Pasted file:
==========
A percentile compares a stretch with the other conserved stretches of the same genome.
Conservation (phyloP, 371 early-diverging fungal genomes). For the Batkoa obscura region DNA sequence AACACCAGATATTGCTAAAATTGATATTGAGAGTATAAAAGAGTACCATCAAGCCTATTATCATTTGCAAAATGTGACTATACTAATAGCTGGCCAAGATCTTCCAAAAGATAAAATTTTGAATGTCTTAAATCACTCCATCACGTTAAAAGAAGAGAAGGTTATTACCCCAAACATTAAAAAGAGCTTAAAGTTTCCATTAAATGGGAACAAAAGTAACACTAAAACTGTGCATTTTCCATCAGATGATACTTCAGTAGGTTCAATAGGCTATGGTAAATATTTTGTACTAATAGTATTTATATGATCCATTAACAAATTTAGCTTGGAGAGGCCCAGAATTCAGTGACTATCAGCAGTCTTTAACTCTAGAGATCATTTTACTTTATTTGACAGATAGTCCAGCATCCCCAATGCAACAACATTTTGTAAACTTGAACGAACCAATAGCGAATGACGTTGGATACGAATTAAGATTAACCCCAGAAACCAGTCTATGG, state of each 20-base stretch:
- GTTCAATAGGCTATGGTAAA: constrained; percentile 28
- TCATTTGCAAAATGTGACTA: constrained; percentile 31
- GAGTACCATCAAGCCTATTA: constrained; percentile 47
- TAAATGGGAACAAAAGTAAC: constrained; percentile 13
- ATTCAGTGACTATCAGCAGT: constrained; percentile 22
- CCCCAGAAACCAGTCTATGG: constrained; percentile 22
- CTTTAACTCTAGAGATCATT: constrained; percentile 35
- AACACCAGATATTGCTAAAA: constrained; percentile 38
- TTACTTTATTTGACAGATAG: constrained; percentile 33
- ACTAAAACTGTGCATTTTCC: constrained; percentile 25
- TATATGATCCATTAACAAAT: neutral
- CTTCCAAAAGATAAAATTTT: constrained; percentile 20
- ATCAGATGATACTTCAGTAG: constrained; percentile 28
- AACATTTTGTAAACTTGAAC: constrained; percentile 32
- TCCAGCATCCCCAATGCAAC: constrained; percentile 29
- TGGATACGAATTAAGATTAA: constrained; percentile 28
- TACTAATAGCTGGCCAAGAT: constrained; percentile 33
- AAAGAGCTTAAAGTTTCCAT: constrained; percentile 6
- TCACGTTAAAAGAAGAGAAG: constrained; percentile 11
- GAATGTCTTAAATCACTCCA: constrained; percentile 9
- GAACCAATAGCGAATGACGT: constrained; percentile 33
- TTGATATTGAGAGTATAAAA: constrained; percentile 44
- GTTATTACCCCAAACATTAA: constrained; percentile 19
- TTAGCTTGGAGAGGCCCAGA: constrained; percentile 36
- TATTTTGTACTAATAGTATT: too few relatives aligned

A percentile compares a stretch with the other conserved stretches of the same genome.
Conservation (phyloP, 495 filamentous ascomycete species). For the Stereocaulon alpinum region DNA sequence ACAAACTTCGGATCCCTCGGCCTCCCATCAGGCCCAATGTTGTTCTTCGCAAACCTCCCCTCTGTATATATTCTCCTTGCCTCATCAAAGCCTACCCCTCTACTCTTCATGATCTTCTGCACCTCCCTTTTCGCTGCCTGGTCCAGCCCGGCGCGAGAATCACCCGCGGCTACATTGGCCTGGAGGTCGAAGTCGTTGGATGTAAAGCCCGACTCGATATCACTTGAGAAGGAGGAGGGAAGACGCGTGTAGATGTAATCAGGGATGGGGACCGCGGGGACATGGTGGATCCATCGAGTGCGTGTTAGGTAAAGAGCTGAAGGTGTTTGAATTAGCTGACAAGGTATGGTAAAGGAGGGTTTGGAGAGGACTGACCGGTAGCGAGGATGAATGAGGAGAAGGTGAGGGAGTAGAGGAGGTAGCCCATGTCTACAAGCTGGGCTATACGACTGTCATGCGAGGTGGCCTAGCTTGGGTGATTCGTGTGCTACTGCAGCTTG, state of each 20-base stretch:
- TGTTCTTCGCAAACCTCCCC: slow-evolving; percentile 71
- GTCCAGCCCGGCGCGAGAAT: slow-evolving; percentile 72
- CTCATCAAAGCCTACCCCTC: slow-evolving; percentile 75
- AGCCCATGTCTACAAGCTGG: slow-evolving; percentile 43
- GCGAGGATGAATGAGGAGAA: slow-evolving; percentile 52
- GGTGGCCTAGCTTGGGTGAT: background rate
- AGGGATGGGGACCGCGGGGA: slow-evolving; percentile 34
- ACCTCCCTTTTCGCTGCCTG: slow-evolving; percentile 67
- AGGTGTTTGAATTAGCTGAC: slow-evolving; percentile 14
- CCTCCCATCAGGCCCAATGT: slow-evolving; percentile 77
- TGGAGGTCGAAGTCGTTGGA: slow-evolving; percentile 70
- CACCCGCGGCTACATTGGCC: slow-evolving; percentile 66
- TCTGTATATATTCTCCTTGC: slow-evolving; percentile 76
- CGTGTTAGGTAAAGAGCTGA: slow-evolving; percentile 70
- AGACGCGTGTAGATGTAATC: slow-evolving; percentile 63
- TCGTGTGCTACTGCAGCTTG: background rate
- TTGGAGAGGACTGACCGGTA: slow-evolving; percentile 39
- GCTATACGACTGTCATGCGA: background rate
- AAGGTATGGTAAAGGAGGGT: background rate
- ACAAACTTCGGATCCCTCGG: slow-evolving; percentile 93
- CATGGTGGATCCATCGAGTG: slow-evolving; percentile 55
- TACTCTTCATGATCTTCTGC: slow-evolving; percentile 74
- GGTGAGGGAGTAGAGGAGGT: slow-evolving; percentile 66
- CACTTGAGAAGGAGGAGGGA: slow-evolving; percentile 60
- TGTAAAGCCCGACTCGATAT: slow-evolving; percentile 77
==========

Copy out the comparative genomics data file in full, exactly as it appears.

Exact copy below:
A percentile compares a stretch with the other conserved stretches of the same genome.
Conservation (phyloP, 371 early-diverging fungal genomes). For the Batkoa obscura region DNA sequence AACACCAGATATTGCTAAAATTGATATTGAGAGTATAAAAGAGTACCATCAAGCCTATTATCATTTGCAAAATGTGACTATACTAATAGCTGGCCAAGATCTTCCAAAAGATAAAATTTTGAATGTCTTAAATCACTCCATCACGTTAAAAGAAGAGAAGGTTATTACCCCAAACATTAAAAAGAGCTTAAAGTTTCCATTAAATGGGAACAAAAGTAACACTAAAACTGTGCATTTTCCATCAGATGATACTTCAGTAGGTTCAATAGGCTATGGTAAATATTTTGTACTAATAGTATTTATATGATCCATTAACAAATTTAGCTTGGAGAGGCCCAGAATTCAGTGACTATCAGCAGTCTTTAACTCTAGAGATCATTTTACTTTATTTGACAGATAGTCCAGCATCCCCAATGCAACAACATTTTGTAAACTTGAACGAACCAATAGCGAATGACGTTGGATACGAATTAAGATTAACCCCAGAAACCAGTCTATGG, state of each 20-base stretch:
- GTTCAATAGGCTATGGTAAA: constrained; percentile 28
- TCATTTGCAAAATGTGACTA: constrained; percentile 31
- GAGTACCATCAAGCCTATTA: constrained; percentile 47
- TAAATGGGAACAAAAGTAAC: constrained; percentile 13
- ATTCAGTGACTATCAGCAGT: constrained; percentile 22
- CCCCAGAAACCAGTCTATGG: constrained; percentile 22
- CTTTAACTCTAGAGATCATT: constrained; percentile 35
- AACACCAGATATTGCTAAAA: constrained; percentile 38
- TTACTTTATTTGACAGATAG: constrained; percentile 33
- ACTAAAACTGTGCATTTTCC: constrained; percentile 25
- TATATGATCCATTAACAAAT: neutral
- CTTCCAAAAGATAAAATTTT: constrained; percentile 20
- ATCAGATGATACTTCAGTAG: constrained; percentile 28
- AACATTTTGTAAACTTGAAC: constrained; percentile 32
- TCCAGCATCCCCAATGCAAC: constrained; percentile 29
- TGGATACGAATTAAGATTAA: constrained; percentile 28
- TACTAATAGCTGGCCAAGAT: constrained; percentile 33
- AAAGAGCTTAAAGTTTCCAT: constrained; percentile 6
- TCACGTTAAAAGAAGAGAAG: constrained; percentile 11
- GAATGTCTTAAATCACTCCA: constrained; percentile 9
- GAACCAATAGCGAATGACGT: constrained; percentile 33
- TTGATATTGAGAGTATAAAA: constrained; percentile 44
- GTTATTACCCCAAACATTAA: constrained; percentile 19
- TTAGCTTGGAGAGGCCCAGA: constrained; percentile 36
- TATTTTGTACTAATAGTATT: too few relatives aligned

A percentile compares a stretch with the other conserved stretches of the same genome.
Conservation (phyloP, 495 filamentous ascomycete species). For the Stereocaulon alpinum region DNA sequence ACAAACTTCGGATCCCTCGGCCTCCCATCAGGCCCAATGTTGTTCTTCGCAAACCTCCCCTCTGTATATATTCTCCTTGCCTCATCAAAGCCTACCCCTCTACTCTTCATGATCTTCTGCACCTCCCTTTTCGCTGCCTGGTCCAGCCCGGCGCGAGAATCACCCGCGGCTACATTGGCCTGGAGGTCGAAGTCGTTGGATGTAAAGCCCGACTCGATATCACTTGAGAAGGAGGAGGGAAGACGCGTGTAGATGTAATCAGGGATGGGGACCGCGGGGACATGGTGGATCCATCGAGTGCGTGTTAGGTAAAGAGCTGAAGGTGTTTGAATTAGCTGACAAGGTATGGTAAAGGAGGGTTTGGAGAGGACTGACCGGTAGCGAGGATGAATGAGGAGAAGGTGAGGGAGTAGAGGAGGTAGCCCATGTCTACAAGCTGGGCTATACGACTGTCATGCGAGGTGGCCTAGCTTGGGTGATTCGTGTGCTACTGCAGCTTG, state of each 20-base stretch:
- TGTTCTTCGCAAACCTCCCC: slow-evolving; percentile 71
- GTCCAGCCCGGCGCGAGAAT: slow-evolving; percentile 72
- CTCATCAAAGCCTACCCCTC: slow-evolving; percentile 75
- AGCCCATGTCTACAAGCTGG: slow-evolving; percentile 43
- GCGAGGATGAATGAGGAGAA: slow-evolving; percentile 52
- GGTGGCCTAGCTTGGGTGAT: background rate
- AGGGATGGGGACCGCGGGGA: slow-evolving; percentile 34
- ACCTCCCTTTTCGCTGCCTG: slow-evolving; percentile 67
- AGGTGTTTGAATTAGCTGAC: slow-evolving; percentile 14
- CCTCCCATCAGGCCCAATGT: slow-evolving; percentile 77
- TGGAGGTCGAAGTCGTTGGA: slow-evolving; percentile 70
- CACCCGCGGCTACATTGGCC: slow-evolving; percentile 66
- TCTGTATATATTCTCCTTGC: slow-evolving; percentile 76
- CGTGTTAGGTAAAGAGCTGA: slow-evolving; percentile 70
- AGACGCGTGTAGATGTAATC: slow-evolving; percentile 63
- TCGTGTGCTACTGCAGCTTG: background rate
- TTGGAGAGGACTGACCGGTA: slow-evolving; percentile 39
- GCTATACGACTGTCATGCGA: background rate
- AAGGTATGGTAAAGGAGGGT: background rate
- ACAAACTTCGGATCCCTCGG: slow-evolving; percentile 93
- CATGGTGGATCCATCGAGTG: slow-evolving; percentile 55
- TACTCTTCATGATCTTCTGC: slow-evolving; percentile 74
- GGTGAGGGAGTAGAGGAGGT: slow-evolving; percentile 66
- CACTTGAGAAGGAGGAGGGA: slow-evolving; percentile 60
- TGTAAAGCCCGACTCGATAT: slow-evolving; percentile 77